This winter has been a bit intense, with record snowfalls in northern Wisconsin to everything from rain, ice, and snow in northern Illinois. Most people are ready to issue a hearty welcome to spring, with its milder temperatures and more moderate weather. That means it’s time to get your aircraft ready for spring flying.
Here are some items you should put on your checklist as you prep for wheels up.
Look Over the Maintenance Records
Now is a good time to go over your aircraft’s maintenance records to make sure you are familiar with what has been done and what you need to do. Is there anything you have put off? In particular, are there safety repairs that are required by the FAA to legally fly the plane? Now is the time to get it scheduled and done.
You probably changed the oil in your plane before storing it for the winter, but that doesn’t mean you can skip the springtime oil change. While you are taking care of that, make sure to also check the fuel system.
Old oil can cause corrosion and pitting of certain components, such as cam lobes and bearings due to a change in the acidity over time. The rust from that, if mixed with the oil, puts your engine at risk for extensive damage.
When checking the fuel system, remove the fuel filter, clean it and replace. Be sure to check for condensation in the tanks, a common problem if the fuel tanks air was in the tanks due to being partially full. Other items to check for are water in the tanks, condition of tanks and straps, fuel lines, drains and valve for leaks or damage, and the fuel gauge for any damage. And don’t forget to remove any covers installed before winter, turn on the master switches, and open the fuel cocks.
This is also the time to check the battery age and condition and replace it if necessary. General recommendations are to check it every 50 hours of use. Don’t forget to check the battery leads, mounting gear, circuits, circuit breakers, terminal wiring, the radio, and antenna.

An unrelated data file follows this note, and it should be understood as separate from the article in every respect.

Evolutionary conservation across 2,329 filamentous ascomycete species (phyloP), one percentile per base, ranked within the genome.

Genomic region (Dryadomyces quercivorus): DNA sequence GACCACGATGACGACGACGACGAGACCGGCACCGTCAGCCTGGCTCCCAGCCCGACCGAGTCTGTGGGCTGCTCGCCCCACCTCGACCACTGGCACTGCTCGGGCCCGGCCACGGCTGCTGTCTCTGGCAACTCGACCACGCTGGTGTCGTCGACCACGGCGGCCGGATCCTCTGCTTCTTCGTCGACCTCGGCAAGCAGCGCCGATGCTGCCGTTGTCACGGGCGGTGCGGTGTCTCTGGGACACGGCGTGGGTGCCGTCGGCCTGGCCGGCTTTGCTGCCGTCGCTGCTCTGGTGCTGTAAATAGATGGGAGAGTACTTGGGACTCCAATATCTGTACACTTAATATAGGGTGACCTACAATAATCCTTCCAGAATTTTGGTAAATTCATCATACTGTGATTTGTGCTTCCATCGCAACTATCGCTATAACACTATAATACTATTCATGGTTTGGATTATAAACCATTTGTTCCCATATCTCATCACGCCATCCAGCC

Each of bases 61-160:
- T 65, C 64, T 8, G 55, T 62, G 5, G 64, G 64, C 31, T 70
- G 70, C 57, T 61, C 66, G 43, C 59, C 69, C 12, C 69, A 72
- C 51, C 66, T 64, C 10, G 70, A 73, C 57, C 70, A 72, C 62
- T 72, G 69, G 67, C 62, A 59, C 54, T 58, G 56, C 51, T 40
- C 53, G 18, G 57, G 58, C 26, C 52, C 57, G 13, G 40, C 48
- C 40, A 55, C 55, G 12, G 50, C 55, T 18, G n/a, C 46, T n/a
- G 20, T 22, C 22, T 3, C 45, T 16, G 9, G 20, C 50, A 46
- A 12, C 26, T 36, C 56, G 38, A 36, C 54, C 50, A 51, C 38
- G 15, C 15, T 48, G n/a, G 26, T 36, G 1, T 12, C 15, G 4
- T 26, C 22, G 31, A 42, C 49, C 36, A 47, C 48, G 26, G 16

Make sure to check the tires for wear and air pressure. It’s common for tires to lose air pressure over time. Don’t forget to check both the struts and brake assembly. Any leaks must be addressed and struts replaced if worn out.
Wings and More
As you continue to move through your checklist, write down anything that may not need work right now, but will in the near future. That way you can schedule it instead of being grounded at a time that doesn’t suit you.
Check the wing flaps, tail fins, propeller assembly, landing gear and landing gear doors. You don’t want anything that is loose, damaged or dirty. If it is dirty and you can clean it properly, then do so, if you can’t, or it is loose or damaged, you must call a mechanic to repair it. This is true of anything you find.
The final section on your checklist should be checking the fuselage for damage—hairline cracks or damage from contact with another plane while in storage. Look over all gaskets and seals to be sure they aren’t corroded or dried out and check the air intake and cowling, pilot tube, stall warning vent, and static ports for animals–that may have built nests in those places.
The Final Touch
After all that has been done, enjoy some time babying your aircraft and give it a good wash on the outside and some interior detailing. If you don’t have time for that, give us a call at J.A. Air and we’ll be happy to take care of it for you.